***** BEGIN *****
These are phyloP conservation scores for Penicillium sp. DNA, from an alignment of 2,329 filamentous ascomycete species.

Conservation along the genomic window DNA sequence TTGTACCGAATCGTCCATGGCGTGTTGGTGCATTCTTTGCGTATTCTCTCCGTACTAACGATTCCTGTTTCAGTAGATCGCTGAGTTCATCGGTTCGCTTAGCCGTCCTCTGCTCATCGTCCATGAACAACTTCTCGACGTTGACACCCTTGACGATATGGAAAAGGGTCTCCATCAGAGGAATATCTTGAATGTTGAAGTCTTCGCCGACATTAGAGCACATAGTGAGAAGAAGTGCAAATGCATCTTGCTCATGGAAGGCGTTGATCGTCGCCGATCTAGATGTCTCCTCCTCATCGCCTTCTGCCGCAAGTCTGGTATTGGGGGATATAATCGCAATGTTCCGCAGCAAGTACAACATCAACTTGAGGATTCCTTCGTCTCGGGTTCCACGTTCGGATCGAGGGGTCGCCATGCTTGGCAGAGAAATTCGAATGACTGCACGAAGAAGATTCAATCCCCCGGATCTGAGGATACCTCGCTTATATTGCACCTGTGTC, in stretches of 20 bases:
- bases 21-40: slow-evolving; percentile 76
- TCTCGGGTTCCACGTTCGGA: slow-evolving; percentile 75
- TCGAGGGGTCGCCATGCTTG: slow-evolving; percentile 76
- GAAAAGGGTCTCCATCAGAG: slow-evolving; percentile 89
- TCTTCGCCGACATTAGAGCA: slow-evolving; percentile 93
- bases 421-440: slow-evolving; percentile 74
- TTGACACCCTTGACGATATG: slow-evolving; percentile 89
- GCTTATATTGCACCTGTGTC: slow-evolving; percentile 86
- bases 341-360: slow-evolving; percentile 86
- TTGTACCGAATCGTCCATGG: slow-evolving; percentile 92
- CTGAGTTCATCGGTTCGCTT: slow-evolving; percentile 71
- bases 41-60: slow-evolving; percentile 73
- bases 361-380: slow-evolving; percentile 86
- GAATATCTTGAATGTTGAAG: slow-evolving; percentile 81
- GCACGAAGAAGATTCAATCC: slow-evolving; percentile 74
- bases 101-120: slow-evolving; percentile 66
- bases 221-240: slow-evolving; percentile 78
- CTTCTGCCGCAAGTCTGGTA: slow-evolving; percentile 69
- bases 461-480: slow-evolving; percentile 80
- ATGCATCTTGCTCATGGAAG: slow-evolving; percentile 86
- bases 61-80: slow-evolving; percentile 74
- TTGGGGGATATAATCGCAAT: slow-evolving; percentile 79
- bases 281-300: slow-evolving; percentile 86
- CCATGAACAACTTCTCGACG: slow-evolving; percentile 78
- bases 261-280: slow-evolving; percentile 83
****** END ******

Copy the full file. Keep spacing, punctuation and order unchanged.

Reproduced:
These are phyloP conservation scores for Penicillium sp. DNA, from an alignment of 2,329 filamentous ascomycete species.

Conservation along the genomic window DNA sequence TTGTACCGAATCGTCCATGGCGTGTTGGTGCATTCTTTGCGTATTCTCTCCGTACTAACGATTCCTGTTTCAGTAGATCGCTGAGTTCATCGGTTCGCTTAGCCGTCCTCTGCTCATCGTCCATGAACAACTTCTCGACGTTGACACCCTTGACGATATGGAAAAGGGTCTCCATCAGAGGAATATCTTGAATGTTGAAGTCTTCGCCGACATTAGAGCACATAGTGAGAAGAAGTGCAAATGCATCTTGCTCATGGAAGGCGTTGATCGTCGCCGATCTAGATGTCTCCTCCTCATCGCCTTCTGCCGCAAGTCTGGTATTGGGGGATATAATCGCAATGTTCCGCAGCAAGTACAACATCAACTTGAGGATTCCTTCGTCTCGGGTTCCACGTTCGGATCGAGGGGTCGCCATGCTTGGCAGAGAAATTCGAATGACTGCACGAAGAAGATTCAATCCCCCGGATCTGAGGATACCTCGCTTATATTGCACCTGTGTC, in stretches of 20 bases:
- bases 21-40: slow-evolving; percentile 76
- TCTCGGGTTCCACGTTCGGA: slow-evolving; percentile 75
- TCGAGGGGTCGCCATGCTTG: slow-evolving; percentile 76
- GAAAAGGGTCTCCATCAGAG: slow-evolving; percentile 89
- TCTTCGCCGACATTAGAGCA: slow-evolving; percentile 93
- bases 421-440: slow-evolving; percentile 74
- TTGACACCCTTGACGATATG: slow-evolving; percentile 89
- GCTTATATTGCACCTGTGTC: slow-evolving; percentile 86
- bases 341-360: slow-evolving; percentile 86
- TTGTACCGAATCGTCCATGG: slow-evolving; percentile 92
- CTGAGTTCATCGGTTCGCTT: slow-evolving; percentile 71
- bases 41-60: slow-evolving; percentile 73
- bases 361-380: slow-evolving; percentile 86
- GAATATCTTGAATGTTGAAG: slow-evolving; percentile 81
- GCACGAAGAAGATTCAATCC: slow-evolving; percentile 74
- bases 101-120: slow-evolving; percentile 66
- bases 221-240: slow-evolving; percentile 78
- CTTCTGCCGCAAGTCTGGTA: slow-evolving; percentile 69
- bases 461-480: slow-evolving; percentile 80
- ATGCATCTTGCTCATGGAAG: slow-evolving; percentile 86
- bases 61-80: slow-evolving; percentile 74
- TTGGGGGATATAATCGCAAT: slow-evolving; percentile 79
- bases 281-300: slow-evolving; percentile 86
- CCATGAACAACTTCTCGACG: slow-evolving; percentile 78
- bases 261-280: slow-evolving; percentile 83